Nazarbayev’s scheme was anything but original. In fact, its most famous recent application was in Russia itself, where Putin arranged to become prime minister in 2008 after having already served the two-term limit as an all-powerful president. Putin, of course, returned to the presidency after that experiment, and has invested considerable energy ever since in modifying his country’s constitutional arrangements to allow himself to stay in power indefinitely. That a politician as resourceful, not to say devious, as Putin has resorted to such measures reveals that he knows he will find no real security in genuine retirement. Just as importantly, though, what he may or may not have accepted is that there are no guarantees that the political system he has crafted will long outlast him once he is gone.
In fact, there are many reasons to believe that the longer a power-centralizing authoritarian clings to office, the less likely his system, its ideals and the crony class he surrounded himself with will manage to survive politically. That is because power concentrated in an individual, no matter how clever or seemingly careful, directly undermines institutions, and it is institutions—and not personalities—that political systems and indeed stability are built upon.
In the 20th century, cautionary examples of this truth abound, and yet few hard-line authoritarians heed them. The belief in one’s ability to escape the pattern, to prove the exception to the rule, is apparently irresistible. The junk pile of history in this genre is highly diverse in political terms and includes Manuel Noriega of Panama, the Duvaliers of Haiti, the Shah of Iran, Ferdinand Marcos of the Philippines and many others. None were able to find a graceful way off of the throne, never mind one that preserved their influence or historical prestige.
One of my favorite examples is Nicolae Ceausescu of Romania. Even after a week of unrest in his country in the fall of 1989, a time when regime after regime in Eastern Europe had been brought down by popular uprisings in favor of democracy, Ceausescu, who had concentrated power in his own hands to an unusual degree, felt that he was impervious to calls for reform. Responding to the protests in the country’s second city, Timisoara, he gave a speech in front of the headquarters of the parliament, a grandiose building for a body without power.
In response to his opening greetings, the crowd shouted, “Down with Ceausescu!” The dictator’s wife, who stood by his side, had never seen her husband’s authority publicly questioned and responded in shock, saying, “Silence!”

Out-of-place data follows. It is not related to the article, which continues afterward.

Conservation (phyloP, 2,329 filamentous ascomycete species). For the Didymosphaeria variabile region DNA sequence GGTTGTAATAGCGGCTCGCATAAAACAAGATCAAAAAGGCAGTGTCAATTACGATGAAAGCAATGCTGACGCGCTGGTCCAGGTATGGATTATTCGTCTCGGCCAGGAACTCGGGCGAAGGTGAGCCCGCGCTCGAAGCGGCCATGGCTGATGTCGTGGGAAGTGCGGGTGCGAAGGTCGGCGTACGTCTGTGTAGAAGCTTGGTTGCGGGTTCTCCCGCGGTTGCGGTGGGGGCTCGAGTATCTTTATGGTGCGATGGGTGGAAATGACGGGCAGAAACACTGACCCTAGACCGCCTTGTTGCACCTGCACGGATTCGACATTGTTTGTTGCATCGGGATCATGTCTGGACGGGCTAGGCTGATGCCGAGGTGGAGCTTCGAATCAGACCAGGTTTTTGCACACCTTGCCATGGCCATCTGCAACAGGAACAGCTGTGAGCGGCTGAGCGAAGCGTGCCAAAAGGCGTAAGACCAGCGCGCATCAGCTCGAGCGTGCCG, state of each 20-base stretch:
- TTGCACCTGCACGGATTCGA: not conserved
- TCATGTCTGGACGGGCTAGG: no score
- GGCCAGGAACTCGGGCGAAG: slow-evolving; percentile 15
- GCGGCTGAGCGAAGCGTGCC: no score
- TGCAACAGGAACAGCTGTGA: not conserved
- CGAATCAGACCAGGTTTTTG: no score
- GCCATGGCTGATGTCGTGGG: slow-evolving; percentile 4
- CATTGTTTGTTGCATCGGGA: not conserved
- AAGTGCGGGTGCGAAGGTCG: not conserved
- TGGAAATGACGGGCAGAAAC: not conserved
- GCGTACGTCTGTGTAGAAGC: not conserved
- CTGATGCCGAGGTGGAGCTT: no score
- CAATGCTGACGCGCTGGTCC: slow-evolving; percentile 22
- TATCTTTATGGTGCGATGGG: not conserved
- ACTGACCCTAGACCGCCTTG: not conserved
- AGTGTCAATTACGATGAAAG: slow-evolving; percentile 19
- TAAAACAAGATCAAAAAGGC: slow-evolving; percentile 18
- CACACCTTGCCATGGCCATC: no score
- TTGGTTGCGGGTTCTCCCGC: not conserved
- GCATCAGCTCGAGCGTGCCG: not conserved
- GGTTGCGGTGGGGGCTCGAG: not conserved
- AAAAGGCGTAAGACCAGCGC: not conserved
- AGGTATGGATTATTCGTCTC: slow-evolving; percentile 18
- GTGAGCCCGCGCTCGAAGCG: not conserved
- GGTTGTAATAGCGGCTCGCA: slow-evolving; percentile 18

“Hush! Shut up!” Ceausescu murmured to her, not remembering that their voices were picked up on live microphones and broadcast to the entire nation. “Comrades! Sit down quietly,” he resumed to the crowd. By the very next morning, though, when crowds broke into the Central Committee building where Ceausescu had gone into hiding, the man who had ruled Romania with an iron fist for 24 years was gone. Ceausescu and his wife had fled by helicopter, but they were soon captured and executed after a flash trial, never quite grasping what had happened to them.
The lessons of Kazakhstan apply to a great many states in the world today, places whose politics come in widely varying flavors, but which share two characteristics: a strongly centralizing impulse to concentrate authority in the hands of one person, and an aversion to formal and transparent mechanisms of succession. China, where Xi Jinping has undone the country’s informal succession system every bit as much as has Russia’s Putin, is one obvious place to watch out for the eventual consequences. So is tiny Rwanda under President Paul Kagame, a leader long praised in the West, but whose personal authority knows few bounds.
There have always been people ready to praise authoritarianism on the shaky grounds that it suffers none of the inefficiency and slowness of democracy. Like them or not, these cheerleaders say, strongmen and their regimes can get things done. This would be more convincing if there was a long list of examples of such leaders whose accomplishments stood the test of time. What we are mostly left with, instead, is the rubble they leave behind as they depart.